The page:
The economics of the government’s pay disputes don’t stack

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This is my second Twitter thread of the morning (and no, for the record, I could not sleep):


The government wants a summer of pay disputes as it seeks to blame inflation on pay rises (which is not true). But is it really the case that it can’t afford the pay rises public sector employees need? Another thread….

There or two parts to answering question. One is to estimate how much extra tax inflation is bringing in. The other is to estimate how much the pay rises will cost.

First, let’s look at tax. Four taxes are likely to bring in a lot of extra money because of inflation reaching 10% or more. They are VAT, excise duties, income tax and national insurance.

VAT was expected to bring in around £150 billion this year. There is some inflation allowed for in that but it’s still very likely that will increase dramatically, but not maybe by quite 10%. The economy is slowing. But £10 billion extra is quite possible.

Excise duties on fuel, drink and so on are likely to rise a lot because of rising prices. They were going to bring in more than £50 billion, near enough. To expect £3 billion more is fair.

Income tax should bring in £245 billion and national insurance maybe £155 billion. Pay is not going up by as much as inflation. But for technical reasons inflation is very good at boosting income from these taxes. A 4% increase is possible. That is £16bn extra between them.

Add these up and that’s around £29 to £30 billion of extra tax to be paid because of inflation. When I say that Sunak is really coining it in right now because of his inaction on inflation, I really mean it.

So, how much will a 4% pay rise plus 4% bonus for all state employees cost this year? The Office for National Statistics says 5.7 million people work in the public sector. On average they earn about national average wages (which is hardly surprising).

That figure is around £38,000 gross. So the pay will is around £216 billion. I know there are pensions on top, so add at least 10%. But we don’t need to worry about national insurance, because that does straight back to the government anyway. So, call it £240 billion.

Let’s assume they were going to get at least 2% anyway. Now let’s suppose they need 8% to be satisfied right now, half in pay and half in a bonus, to be reviewed in a year’s time. So that is 6% extra now.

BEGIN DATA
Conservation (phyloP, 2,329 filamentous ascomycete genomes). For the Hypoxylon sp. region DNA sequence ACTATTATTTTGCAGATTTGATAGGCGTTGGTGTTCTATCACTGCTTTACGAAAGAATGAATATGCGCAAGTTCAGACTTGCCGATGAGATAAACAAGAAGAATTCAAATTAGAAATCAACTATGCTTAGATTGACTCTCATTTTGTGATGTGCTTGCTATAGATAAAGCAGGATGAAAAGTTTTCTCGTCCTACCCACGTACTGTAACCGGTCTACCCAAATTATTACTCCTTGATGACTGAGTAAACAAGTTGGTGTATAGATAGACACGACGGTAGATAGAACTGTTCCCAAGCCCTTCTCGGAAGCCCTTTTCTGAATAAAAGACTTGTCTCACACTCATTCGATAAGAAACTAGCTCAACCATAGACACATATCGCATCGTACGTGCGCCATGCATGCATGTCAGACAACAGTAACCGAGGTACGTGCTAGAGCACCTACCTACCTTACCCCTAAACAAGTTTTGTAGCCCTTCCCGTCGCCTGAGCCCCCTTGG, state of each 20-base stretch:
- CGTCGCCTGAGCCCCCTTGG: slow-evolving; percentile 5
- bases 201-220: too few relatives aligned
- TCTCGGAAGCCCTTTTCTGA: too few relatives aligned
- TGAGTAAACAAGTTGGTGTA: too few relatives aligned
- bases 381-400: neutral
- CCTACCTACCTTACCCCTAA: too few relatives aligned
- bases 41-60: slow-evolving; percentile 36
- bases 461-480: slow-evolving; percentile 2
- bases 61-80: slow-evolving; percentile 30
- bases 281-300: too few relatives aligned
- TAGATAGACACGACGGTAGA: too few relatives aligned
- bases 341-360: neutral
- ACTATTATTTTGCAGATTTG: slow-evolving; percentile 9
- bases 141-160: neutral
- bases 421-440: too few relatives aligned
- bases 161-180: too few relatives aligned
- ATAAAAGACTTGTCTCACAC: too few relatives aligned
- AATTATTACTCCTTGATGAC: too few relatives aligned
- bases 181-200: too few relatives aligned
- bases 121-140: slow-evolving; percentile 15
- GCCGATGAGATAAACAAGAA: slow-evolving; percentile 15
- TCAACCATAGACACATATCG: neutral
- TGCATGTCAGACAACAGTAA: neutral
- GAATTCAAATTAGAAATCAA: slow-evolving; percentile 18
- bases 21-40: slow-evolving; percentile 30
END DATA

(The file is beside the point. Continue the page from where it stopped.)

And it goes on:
6% of £240 billion is £14.4 billion. But Sunak has a pot of £30 billion to play with. Now, of course, there are other demands. He needs to increase benefits and other costs will rise. But he has £15 billion left for that.

Now I admit that’s probably not enough to cover all the additional costs on other issues. But I can find him other savings.

For example, I could knock well over £10 billion out of government interest costs next year by changing the rules on the amount of interest to be paid to banks on their deposits with the Bank of England, which are set to skyrocket because the BoE has increased interest rates.

And government ministers often say government interest costs were £83bn last year but that’s only because of some exceptionally dodgy accounting on their part. Nothing like that amount was paid. And if inflation falls - as it will - nothing like that amount will ever be paid.

In other words, I can find tens of billions of savings with regard to interest with only a few straightforward policy changes. As a banker Sunak should have been able to spot these. It’s anyone’s guess why he can’t see them.

And the government could always run a small deficit to make sure people are protected from harm. That, after all, is what the government’s job is. Well, that and preventing recession, which will happen if they don’t pay these increases.

So in that case, why is the government choosing to fight workers and crush public services when there is no need to as it could easily afford to pay public sector employees enough to protect them from the worst of inflation right now?

Your guess is as good as mine. But what I note is that they and their friends in the Mail are very keen to say is that there is class warfare going on. And I agree, there is. But it’s the government waging it on people who are simply desperate just to survive.

What I know is that the economics of these pay disputes don’t stack. The government could pay up. They won’t. But don’t believe that is because they can’t afford to do so. It’s because they want this fight.